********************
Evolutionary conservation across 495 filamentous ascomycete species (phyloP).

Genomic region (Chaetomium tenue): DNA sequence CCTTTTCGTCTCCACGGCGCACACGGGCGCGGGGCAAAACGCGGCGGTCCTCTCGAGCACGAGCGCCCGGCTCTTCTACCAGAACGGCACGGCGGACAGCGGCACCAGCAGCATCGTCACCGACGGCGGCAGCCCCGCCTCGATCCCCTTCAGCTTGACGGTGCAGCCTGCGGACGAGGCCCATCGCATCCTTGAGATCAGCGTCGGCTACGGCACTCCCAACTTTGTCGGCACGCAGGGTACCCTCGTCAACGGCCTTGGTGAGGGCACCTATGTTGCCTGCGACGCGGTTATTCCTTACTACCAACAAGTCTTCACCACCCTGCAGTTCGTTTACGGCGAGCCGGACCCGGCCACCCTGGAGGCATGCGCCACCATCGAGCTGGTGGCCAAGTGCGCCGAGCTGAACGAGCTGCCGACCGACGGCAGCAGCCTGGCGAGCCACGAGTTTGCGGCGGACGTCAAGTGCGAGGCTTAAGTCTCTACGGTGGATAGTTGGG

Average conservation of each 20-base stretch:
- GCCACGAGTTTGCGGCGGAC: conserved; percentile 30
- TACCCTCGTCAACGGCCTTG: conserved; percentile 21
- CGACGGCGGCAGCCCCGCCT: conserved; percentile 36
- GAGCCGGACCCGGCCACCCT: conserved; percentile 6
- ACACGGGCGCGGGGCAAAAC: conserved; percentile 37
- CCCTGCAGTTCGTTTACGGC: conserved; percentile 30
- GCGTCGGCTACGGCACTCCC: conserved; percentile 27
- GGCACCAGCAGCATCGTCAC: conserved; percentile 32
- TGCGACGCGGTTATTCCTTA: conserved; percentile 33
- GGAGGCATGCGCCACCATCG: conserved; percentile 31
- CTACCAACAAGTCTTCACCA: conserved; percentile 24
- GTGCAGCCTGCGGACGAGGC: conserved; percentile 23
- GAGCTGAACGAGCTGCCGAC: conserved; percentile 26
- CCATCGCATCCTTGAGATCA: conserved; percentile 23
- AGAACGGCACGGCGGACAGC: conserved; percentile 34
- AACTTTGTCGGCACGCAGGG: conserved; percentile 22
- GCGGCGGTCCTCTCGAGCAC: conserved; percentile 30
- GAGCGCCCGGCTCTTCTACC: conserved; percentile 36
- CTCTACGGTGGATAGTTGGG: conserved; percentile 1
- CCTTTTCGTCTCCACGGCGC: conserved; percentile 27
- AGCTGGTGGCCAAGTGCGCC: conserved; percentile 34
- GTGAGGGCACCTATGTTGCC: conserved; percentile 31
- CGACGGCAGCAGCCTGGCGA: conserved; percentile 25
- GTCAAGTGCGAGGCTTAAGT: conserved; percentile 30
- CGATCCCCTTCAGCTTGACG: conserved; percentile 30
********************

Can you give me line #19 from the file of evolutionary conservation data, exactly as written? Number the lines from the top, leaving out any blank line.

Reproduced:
- AACTTTGTCGGCACGCAGGG: conserved; percentile 22